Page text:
Women inspiring women! To celebrate Mother's Day this year, Tracy Anderson wrote a heartfelt newsletter titled "Mothers Know Best," expressing what a vital role parents and mentors are to their children.
"The standards we set for ourselves is the way we teach standards to our kids," the 39-year-old wrote. "Being a parent or mentor is the most vital role we play in life. Respecting the gift and fragility of life is to learn how to clean up your act and value it."
She continued: "While it is important to embrace our individuality and be authentic to what drives our unique internal rhythms, we stand to gain so much from learning how to overcome the things that challenge us and to always continue to learn how to better serve ourselves and our families. Preaching is grandstanding."
The fitness expert, who is mom to 2-year-old daughter Penelope, also touched on how important it is to keep this in mind while going through life's challenges. "We live in a multi-tasking world. We live in a world where many mothers have careers, when being a mother is a huge career in itself. As parents we desire the best for our children," she added. "This means that we have to live this consistently for ourselves. Making sure that we show up for ourselves and set limits and standards will help our budding children grow to be solid, healthy, and bright."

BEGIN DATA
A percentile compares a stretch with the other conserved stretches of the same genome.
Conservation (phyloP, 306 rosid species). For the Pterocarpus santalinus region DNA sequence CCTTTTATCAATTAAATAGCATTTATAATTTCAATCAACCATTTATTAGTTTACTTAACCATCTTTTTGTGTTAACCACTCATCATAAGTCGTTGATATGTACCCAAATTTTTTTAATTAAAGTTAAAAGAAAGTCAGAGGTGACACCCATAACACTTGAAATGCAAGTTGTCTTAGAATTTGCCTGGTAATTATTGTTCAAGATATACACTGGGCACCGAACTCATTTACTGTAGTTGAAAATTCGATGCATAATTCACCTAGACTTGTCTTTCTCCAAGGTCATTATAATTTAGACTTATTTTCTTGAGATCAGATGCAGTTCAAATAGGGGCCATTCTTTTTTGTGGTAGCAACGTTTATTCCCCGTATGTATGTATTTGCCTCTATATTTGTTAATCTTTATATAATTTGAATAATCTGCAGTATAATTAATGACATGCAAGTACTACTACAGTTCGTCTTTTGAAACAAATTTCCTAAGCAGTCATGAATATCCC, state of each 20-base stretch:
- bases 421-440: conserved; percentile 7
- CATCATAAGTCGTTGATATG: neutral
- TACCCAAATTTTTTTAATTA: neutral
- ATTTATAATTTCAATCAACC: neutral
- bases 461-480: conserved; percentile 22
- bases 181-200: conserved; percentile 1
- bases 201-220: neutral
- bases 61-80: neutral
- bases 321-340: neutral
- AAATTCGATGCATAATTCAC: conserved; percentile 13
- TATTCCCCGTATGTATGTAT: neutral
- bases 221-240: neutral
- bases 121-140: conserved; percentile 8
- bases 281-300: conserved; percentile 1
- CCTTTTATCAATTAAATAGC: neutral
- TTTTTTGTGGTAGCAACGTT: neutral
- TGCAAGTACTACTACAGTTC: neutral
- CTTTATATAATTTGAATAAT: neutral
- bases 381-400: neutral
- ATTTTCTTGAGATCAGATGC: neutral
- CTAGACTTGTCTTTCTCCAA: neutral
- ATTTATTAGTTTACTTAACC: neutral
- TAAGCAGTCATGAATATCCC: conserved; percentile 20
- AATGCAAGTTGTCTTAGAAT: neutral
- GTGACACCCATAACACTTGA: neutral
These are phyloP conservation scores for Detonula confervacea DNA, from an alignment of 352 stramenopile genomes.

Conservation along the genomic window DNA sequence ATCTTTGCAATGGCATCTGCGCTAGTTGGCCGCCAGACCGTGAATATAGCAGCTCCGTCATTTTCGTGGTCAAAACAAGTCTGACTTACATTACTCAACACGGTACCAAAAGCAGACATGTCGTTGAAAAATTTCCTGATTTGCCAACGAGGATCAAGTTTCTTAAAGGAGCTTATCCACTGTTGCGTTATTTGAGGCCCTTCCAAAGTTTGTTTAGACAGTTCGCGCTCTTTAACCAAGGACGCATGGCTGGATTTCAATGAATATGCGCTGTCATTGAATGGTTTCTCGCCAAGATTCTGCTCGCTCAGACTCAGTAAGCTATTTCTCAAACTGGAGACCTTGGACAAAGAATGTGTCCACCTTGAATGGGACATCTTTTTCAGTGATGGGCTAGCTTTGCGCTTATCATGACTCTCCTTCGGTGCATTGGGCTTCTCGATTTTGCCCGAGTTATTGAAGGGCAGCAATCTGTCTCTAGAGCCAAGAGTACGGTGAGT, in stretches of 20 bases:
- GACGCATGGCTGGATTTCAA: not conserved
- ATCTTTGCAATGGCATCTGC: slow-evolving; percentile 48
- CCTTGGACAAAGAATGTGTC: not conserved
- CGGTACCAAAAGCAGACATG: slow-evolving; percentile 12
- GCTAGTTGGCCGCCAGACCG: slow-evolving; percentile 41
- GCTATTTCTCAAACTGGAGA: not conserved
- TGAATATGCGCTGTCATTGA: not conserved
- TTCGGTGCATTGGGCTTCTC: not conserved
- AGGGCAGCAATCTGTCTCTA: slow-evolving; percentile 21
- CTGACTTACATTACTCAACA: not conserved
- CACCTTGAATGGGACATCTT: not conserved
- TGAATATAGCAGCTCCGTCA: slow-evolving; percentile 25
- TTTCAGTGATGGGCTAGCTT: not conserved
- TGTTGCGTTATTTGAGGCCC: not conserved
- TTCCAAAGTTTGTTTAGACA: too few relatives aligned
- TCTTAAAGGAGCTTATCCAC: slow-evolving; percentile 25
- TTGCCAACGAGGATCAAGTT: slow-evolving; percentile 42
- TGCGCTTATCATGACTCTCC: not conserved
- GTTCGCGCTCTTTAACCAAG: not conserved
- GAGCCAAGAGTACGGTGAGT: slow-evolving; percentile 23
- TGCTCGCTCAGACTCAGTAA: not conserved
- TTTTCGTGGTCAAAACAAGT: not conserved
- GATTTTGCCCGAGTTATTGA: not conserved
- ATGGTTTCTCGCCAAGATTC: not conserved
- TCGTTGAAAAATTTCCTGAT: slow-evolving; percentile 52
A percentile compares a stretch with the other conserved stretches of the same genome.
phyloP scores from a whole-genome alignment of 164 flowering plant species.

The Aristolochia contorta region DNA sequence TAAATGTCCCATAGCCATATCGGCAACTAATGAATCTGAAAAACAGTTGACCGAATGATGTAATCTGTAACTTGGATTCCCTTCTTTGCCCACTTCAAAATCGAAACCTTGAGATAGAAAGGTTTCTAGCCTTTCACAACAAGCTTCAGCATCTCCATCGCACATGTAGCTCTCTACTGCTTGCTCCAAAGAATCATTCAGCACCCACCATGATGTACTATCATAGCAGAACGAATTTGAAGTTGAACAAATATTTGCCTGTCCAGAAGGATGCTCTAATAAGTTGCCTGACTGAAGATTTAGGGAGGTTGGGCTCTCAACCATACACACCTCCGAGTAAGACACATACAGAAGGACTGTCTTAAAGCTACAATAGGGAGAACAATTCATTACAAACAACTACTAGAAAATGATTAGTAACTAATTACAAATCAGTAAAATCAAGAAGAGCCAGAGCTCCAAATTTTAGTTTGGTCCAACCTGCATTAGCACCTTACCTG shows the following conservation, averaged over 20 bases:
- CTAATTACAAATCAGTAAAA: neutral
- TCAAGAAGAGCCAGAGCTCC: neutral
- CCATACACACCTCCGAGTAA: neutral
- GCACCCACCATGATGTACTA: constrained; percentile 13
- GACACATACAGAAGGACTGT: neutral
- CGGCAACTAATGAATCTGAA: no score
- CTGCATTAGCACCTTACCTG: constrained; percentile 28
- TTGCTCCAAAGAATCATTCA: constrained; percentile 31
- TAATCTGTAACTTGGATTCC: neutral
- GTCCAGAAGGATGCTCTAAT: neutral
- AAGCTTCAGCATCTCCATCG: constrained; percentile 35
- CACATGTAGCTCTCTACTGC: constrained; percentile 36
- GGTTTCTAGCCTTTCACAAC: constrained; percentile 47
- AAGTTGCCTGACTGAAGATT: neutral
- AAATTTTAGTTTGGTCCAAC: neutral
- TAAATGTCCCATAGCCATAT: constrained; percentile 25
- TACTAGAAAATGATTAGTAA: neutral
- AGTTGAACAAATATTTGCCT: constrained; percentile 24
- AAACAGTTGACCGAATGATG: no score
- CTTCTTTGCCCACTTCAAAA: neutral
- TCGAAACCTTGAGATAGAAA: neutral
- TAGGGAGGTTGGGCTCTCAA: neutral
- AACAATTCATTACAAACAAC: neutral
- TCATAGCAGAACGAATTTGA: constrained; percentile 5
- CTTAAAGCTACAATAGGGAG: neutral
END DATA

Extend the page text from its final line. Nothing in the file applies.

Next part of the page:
Anderson didn't just give her own advice, however. On her blog, the exercise guru also included mothers she admires in her own life, including singer Alanis Morissette and actress Jenna Elfman. In their own words, the stars gave a special piece of advice for how they keep their own children "healthy."
"I think parenting is the ultimate activism on every level….and that what we model for them is the greater share of what they pick up on," Morissette wrote. (The "Jagged Pill" singer and husband Mario Treadway welcomed son Ever back in December 2010.) "My son is at a precious age where he wants to know what effect movement and nutrients have on his body…so we are like a village of researchers and scientists, googling, reading and investigating together how our bodies are affected by the care we show them."
Added Elfman: "I educate them. Kid's minds are primed and ready to learn—that’s what childhood is all about!" The mom of sons Story, 6, and Easton, 4, quipped: "So it's really fun to teach them, in a way they can understand and relate to and by using lots of examples. I teach them about their teeth, how cavities are formed, why it's important to brush, how to brush, and then give them stickers on their reward charts for brushing."
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